Longreads now is a tiny bootstrapped (albeit virtual) startup that gets enough subscription dollars to, as Mark says, “keep the lights on.” The company charges $3 a month or $30 a year for its subscription service. There are occasional sponsorships, and Armstrong pointed out they have an advertising deal with The Atlantic, but for now it is reader support that keeps everything going. At present there are five people — three editors, a designer, and a developer — who work part time on Longreads. And Armstrong himself has started working for Pocket (formerly Read It Later) as editorial director and recently moved to San Francisco.

“There is this assumption that people need more content,” said Armstrong. “In reality what they need is different things and better recommendations. And, no, readers don’t want to be swamped.” Armstrong believes that quality takes precedence over quantity. I certainly agree with Armstrong and apply the same principle when putting together my Om Says weekly newsletter (or making selections for the What I am reading posts).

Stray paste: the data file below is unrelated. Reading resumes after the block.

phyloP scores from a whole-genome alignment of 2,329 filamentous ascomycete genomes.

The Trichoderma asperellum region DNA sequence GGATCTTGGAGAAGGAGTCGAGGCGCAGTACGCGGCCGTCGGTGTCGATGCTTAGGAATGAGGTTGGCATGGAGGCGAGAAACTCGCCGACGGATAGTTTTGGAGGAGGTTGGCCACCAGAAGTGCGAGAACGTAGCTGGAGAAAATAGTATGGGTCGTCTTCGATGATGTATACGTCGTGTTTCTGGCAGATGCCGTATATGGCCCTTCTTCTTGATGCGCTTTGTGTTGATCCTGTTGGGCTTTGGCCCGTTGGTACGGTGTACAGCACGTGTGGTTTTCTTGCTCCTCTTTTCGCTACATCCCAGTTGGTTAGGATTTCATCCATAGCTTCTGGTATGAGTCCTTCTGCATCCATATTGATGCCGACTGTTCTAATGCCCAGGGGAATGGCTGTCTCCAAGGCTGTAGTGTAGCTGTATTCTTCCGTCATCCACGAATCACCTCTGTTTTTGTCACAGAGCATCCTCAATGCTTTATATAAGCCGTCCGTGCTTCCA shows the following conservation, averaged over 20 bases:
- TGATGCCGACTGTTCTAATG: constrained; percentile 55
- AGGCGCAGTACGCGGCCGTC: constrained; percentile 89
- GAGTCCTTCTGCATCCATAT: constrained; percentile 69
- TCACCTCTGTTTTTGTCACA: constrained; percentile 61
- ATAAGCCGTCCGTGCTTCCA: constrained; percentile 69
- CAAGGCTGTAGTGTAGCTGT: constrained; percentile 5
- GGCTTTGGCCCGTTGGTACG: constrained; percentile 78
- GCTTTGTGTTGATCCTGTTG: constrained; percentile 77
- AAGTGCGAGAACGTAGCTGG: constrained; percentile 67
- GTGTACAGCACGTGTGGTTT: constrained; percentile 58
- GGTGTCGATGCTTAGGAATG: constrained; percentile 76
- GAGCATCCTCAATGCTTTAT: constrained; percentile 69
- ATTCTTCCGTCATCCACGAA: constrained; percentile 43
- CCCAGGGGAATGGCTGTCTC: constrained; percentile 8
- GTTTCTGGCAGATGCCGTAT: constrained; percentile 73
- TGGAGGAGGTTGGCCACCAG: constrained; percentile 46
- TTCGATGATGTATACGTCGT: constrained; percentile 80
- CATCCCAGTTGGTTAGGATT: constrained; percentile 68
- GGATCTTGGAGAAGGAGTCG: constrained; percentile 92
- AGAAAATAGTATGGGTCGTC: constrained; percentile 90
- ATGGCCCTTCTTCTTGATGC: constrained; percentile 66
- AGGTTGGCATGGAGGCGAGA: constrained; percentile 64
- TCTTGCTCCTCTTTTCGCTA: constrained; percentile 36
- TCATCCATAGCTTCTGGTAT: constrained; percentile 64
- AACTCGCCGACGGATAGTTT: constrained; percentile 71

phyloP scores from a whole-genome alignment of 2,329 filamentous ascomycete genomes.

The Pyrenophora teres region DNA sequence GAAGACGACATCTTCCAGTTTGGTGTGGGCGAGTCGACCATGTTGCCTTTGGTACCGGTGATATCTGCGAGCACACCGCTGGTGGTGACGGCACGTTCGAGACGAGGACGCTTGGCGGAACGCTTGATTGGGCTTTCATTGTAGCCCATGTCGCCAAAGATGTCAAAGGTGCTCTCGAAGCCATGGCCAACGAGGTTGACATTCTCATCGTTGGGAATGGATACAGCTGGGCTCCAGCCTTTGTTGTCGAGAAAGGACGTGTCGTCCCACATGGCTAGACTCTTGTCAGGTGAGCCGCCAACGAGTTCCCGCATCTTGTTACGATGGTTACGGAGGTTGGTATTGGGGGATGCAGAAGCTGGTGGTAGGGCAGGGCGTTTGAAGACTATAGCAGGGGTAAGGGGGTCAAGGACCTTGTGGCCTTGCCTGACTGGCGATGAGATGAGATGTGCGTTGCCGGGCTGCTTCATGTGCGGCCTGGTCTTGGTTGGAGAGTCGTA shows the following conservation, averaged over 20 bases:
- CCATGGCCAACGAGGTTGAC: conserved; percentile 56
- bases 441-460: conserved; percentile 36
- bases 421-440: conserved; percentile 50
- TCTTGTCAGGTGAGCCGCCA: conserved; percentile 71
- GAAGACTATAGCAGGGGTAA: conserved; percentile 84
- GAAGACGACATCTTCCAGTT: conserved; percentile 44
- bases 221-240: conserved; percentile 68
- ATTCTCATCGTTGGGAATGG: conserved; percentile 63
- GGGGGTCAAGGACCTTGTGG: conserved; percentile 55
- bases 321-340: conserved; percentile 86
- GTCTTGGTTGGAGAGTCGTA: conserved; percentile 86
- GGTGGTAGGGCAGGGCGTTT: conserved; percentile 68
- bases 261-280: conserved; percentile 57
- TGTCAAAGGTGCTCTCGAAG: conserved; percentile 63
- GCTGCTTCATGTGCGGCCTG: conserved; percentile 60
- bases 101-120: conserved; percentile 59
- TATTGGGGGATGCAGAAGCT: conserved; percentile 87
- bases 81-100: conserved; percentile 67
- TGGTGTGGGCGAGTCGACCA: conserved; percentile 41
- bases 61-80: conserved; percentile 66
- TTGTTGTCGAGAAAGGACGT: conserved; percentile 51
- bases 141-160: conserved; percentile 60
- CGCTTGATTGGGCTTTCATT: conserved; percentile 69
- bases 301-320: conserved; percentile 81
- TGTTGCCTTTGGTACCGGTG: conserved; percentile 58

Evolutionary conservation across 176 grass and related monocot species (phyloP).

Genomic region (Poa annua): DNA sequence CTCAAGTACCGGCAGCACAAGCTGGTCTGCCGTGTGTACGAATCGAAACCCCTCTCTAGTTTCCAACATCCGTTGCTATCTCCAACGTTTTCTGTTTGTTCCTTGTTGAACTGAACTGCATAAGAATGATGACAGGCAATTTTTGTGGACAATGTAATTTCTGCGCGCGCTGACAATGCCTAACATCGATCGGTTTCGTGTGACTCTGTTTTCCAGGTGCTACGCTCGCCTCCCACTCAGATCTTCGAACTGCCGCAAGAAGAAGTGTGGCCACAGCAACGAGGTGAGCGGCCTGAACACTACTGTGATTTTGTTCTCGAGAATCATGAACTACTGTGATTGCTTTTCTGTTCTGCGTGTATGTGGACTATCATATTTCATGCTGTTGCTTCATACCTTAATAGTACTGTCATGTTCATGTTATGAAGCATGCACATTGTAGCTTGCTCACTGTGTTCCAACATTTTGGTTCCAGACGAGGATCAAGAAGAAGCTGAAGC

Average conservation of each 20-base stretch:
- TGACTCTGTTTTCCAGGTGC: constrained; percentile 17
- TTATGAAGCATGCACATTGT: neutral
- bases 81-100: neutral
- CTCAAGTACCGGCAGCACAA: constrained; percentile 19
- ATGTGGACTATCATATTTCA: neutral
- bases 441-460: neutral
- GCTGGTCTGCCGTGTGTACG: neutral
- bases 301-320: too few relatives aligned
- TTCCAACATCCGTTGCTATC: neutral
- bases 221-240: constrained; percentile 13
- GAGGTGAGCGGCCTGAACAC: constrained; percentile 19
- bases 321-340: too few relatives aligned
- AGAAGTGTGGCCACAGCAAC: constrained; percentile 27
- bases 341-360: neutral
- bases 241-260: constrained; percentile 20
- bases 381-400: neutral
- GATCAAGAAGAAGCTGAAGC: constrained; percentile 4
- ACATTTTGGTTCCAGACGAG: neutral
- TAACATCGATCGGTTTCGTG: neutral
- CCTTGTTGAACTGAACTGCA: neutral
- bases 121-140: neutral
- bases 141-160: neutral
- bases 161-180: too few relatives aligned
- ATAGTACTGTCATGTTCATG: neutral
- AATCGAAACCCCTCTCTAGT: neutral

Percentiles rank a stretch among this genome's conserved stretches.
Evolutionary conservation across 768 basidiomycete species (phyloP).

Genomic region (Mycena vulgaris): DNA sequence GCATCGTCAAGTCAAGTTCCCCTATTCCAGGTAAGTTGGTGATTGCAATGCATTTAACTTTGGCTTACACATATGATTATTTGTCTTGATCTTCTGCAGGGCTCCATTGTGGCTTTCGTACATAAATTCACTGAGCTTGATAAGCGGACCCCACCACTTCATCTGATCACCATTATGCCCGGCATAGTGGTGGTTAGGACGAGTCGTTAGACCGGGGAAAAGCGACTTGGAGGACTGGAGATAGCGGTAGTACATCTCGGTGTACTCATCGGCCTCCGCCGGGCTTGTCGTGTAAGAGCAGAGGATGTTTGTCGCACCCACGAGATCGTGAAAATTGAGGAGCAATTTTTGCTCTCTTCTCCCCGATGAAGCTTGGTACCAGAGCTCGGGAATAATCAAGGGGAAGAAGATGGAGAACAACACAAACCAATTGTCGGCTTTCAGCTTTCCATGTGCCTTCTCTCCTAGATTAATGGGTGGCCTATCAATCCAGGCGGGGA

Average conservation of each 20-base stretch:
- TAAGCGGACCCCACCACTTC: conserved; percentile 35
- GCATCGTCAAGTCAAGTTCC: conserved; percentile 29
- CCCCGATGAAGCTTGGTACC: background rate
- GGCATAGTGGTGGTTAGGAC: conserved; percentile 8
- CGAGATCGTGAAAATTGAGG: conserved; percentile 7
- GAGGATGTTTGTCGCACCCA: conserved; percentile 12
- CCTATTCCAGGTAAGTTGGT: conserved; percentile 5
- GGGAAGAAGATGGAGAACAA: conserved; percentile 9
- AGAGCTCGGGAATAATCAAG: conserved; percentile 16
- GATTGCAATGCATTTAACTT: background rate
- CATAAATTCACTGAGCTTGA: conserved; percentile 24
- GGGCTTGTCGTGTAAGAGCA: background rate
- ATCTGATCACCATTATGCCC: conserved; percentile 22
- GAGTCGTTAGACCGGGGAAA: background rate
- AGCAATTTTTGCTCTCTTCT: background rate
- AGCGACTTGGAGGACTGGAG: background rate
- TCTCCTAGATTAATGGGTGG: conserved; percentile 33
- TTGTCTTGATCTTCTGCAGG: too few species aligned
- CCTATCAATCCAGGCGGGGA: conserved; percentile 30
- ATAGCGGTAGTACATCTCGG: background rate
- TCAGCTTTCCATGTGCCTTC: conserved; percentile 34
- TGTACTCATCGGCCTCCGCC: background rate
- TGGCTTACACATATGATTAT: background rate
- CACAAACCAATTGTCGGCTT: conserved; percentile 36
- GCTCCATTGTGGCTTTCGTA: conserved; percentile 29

“When I started Longreads four years ago, the accepted wisdom was that people did not have time for in-depth storytelling on the web—and very few online-only publishers could be bothered to invest in it,” Armstrong wrote later, when I emailed him to clarify some points he made during our conversation. “This has changed dramatically, and I think the Longreads community has shown that there is a huge appetite for these stories.”

Armstrong pointed out that in the age of BuzzFeed and Huffington Post, we are seeing the rise of online magazines that eschew quick-and-easy for slow content. For example, Aeon magazine and The New Inquiry are but two examples of new purveyors of online long-form journalism that came out of nowhere and took the web by a storm.

Mark thinks we are going to see many more of these experiments and that more of them will be successful, mostly because social networks are making discovery of their content easier. He says services like Longreads are reminding folks that while short blog posts might be fun, long-form is more satisfying.